TimesPeople is the beginning of a social network from the New York Times.
It’s a pleasant interface and a clever application, living in the browser as a Firefox add-on that doesn’t get in the way of my NYT browsing.
It’s simple: Hit the recommend button on any story or blog post and a link shows up in your activity stream and your friends can see that you recommended a story. The app is supposed to notice when I rate a restaurant or add a comment to a story, too, although I don’t see that happening after a quick test this morning.
And that’s all it does.
Which isn’t much.
Here’s a short list of features I’d like to see — After this list, I’ll get to the point of this post by pointing out where you can find all these features in different social applications, some of which are already running at the NYT site.
- The ability to recommend links from anywhere on the Web, perhaps via a bookmarklet.
- The ability to comment on recommendations, a la Friendfeed.
- Show us the Most Recommended links (today, all-time, this week, etc.)
- Show us blog posts that reference our recommended links.
OK, now the reveal: NYTimes.com already does most of this, if not all of it.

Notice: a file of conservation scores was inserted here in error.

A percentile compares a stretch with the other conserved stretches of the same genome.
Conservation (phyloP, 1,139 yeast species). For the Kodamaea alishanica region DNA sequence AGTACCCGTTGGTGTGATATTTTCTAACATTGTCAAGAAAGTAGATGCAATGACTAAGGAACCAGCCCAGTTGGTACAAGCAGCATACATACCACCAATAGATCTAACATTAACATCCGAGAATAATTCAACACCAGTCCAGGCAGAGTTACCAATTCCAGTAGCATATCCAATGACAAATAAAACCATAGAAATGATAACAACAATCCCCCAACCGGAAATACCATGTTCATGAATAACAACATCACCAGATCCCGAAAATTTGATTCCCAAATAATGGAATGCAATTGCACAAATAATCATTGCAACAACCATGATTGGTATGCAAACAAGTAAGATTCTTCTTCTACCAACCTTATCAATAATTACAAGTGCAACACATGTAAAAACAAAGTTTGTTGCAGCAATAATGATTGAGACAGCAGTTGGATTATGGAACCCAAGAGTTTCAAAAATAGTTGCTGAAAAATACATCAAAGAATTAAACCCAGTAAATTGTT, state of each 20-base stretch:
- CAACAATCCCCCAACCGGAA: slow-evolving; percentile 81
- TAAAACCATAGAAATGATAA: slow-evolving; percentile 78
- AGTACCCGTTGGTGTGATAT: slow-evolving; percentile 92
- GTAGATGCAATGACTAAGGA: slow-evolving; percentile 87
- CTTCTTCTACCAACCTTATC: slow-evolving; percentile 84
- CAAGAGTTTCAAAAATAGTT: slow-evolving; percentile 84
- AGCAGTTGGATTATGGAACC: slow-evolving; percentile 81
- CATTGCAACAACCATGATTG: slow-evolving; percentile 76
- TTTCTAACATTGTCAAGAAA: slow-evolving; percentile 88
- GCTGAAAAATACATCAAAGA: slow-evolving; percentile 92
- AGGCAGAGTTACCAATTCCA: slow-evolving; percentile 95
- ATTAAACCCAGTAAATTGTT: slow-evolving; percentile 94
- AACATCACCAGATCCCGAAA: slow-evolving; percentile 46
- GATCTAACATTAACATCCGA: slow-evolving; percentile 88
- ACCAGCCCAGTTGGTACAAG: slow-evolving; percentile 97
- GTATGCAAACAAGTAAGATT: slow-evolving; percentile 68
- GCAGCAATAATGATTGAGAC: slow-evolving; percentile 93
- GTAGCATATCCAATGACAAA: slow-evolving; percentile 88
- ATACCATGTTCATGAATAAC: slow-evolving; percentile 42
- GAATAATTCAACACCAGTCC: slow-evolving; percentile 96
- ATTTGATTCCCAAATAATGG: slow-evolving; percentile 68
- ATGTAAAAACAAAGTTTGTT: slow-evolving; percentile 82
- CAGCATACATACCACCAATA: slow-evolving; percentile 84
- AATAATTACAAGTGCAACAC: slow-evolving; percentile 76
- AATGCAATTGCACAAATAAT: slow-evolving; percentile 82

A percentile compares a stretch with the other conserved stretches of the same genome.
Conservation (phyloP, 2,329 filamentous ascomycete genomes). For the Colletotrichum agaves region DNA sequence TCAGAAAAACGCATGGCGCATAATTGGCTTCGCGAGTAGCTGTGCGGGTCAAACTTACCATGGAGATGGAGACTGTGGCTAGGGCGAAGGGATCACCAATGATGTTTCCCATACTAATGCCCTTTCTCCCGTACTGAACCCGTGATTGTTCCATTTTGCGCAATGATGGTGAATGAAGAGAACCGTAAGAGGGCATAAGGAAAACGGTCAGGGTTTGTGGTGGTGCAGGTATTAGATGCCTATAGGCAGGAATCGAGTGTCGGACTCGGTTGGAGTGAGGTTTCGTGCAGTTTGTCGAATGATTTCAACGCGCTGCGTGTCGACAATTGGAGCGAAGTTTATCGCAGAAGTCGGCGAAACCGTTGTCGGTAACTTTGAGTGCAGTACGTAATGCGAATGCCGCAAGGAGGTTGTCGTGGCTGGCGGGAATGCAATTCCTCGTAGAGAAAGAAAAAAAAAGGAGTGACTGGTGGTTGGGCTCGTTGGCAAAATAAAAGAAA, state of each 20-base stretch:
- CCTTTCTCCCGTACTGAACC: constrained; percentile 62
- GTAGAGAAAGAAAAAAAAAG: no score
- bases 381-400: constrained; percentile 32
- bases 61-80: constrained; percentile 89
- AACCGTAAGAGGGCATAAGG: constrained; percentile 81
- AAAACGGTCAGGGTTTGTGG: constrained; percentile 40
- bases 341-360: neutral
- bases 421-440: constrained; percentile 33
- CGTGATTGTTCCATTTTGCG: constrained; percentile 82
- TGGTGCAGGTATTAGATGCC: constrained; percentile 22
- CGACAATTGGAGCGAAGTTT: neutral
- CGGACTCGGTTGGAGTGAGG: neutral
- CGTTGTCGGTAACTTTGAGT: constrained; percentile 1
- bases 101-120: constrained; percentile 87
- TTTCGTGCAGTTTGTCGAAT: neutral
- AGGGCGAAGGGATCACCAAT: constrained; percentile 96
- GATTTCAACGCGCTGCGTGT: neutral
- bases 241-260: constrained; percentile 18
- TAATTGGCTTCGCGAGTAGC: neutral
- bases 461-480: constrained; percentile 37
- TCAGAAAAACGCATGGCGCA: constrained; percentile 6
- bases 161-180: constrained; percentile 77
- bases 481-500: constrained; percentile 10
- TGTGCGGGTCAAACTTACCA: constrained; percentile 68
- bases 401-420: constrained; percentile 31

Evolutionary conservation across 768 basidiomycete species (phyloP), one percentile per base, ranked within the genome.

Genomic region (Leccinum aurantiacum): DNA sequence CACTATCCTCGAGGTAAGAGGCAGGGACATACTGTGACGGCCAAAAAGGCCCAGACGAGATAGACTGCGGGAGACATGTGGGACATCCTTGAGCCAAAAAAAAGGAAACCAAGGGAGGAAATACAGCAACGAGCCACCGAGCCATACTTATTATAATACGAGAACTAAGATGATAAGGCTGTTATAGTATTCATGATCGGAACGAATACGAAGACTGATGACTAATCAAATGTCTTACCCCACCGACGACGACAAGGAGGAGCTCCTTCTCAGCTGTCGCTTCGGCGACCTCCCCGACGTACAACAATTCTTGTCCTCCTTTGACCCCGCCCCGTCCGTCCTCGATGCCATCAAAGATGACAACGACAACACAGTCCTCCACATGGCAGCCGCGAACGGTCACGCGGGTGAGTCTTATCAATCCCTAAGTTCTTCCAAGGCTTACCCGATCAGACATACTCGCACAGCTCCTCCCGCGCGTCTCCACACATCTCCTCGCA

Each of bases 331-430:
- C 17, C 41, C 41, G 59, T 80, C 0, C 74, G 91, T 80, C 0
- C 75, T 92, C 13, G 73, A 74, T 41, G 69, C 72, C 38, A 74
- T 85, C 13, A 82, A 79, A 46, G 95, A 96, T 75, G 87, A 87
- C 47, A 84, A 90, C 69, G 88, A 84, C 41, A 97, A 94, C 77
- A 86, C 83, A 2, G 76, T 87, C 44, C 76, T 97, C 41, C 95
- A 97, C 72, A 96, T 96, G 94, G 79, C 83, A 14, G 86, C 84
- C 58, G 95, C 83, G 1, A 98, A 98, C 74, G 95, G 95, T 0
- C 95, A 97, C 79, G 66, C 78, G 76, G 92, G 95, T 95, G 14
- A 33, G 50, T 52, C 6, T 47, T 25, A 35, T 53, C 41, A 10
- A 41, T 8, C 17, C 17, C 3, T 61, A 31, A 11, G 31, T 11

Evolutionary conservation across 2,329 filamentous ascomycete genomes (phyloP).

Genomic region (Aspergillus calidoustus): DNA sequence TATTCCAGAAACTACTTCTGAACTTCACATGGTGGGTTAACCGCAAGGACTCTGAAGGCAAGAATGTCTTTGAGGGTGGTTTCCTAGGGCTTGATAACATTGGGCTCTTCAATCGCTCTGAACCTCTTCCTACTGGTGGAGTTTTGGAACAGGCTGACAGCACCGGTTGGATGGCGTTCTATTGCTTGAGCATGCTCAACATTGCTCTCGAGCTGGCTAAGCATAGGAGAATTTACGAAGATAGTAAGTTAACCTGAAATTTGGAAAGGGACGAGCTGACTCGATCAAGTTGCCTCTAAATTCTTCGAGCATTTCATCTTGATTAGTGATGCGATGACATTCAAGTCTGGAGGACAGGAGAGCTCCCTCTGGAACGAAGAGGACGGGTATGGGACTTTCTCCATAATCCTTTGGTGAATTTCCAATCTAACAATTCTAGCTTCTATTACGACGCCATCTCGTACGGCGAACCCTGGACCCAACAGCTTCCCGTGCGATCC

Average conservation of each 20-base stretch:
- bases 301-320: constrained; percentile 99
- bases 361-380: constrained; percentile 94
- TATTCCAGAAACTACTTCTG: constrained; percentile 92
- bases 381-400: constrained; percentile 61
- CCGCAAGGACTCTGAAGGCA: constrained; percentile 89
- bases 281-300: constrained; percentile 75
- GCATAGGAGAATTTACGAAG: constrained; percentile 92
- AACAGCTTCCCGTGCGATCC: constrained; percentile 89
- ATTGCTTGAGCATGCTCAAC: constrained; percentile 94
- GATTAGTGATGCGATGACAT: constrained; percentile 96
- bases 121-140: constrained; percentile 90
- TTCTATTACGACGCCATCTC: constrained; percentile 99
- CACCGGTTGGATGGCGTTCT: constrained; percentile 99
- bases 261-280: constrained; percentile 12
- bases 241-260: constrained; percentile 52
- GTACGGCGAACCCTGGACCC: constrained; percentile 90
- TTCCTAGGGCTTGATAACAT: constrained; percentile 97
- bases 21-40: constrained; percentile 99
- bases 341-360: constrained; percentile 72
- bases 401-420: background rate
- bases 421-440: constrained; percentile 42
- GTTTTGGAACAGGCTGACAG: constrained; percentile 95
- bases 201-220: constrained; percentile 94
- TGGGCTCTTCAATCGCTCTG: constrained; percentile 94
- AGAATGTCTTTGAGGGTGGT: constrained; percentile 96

TimesFile is a social bookmarking tool that allows you to “Save” stories from NYTimes.com, tag them, view a list of most recommended links, and — wait for it — bookmark links from anywhere on the Web using a bookmarklet.
If TimesFile and TimesPeople were integrated, that would take care of #1 and #3 on my list.
(Judging by the .JSP extension on the TimesFile pages, I’m not going to hold my breath waiting for that integration to happen, although it should be easy enough to export the XML feed of a user’s saved bookmarks to the People activity feed, right?)
The second item on my list doesn’t seem to be hiding anywhere, although the TimesPeople FAQ mentions it as a possibility down the road.
But the data behind #4 exists at the Annotated New York Times, a product of BlogRunner, a company the NYT bought a couple years back. I’ve mentioned it before, usually in the context of being puzzled over why they don’t link back to the blogs that reference their stories.
I’m still puzzled about that, but perhaps the TimesPeople app might be a nice place to allow users to opt in. If I’m interested enough in a story to recommend it to my friends, odds are I would read a blog post or two that continues the discussion.
So what’s the verdict?
Hey, this is fun, and here I am spending more time at the NYT site than I usually would, but these disparate threads of development really need to be tied together to be useful enough to keep me coming back.
I’m glad to see developers working in their labs and turning out applications, trying new things, but if any of these are going to last, long-term, it might make sense to choose a platform and stick with it, making it marginally easier to put the puzzle together when they find the features that stick with users.
Ryan Sholin is thinking hard about iterative Web development and choosing the right platform for a social network while he builds ReportingOn, his Knight News Challenge project.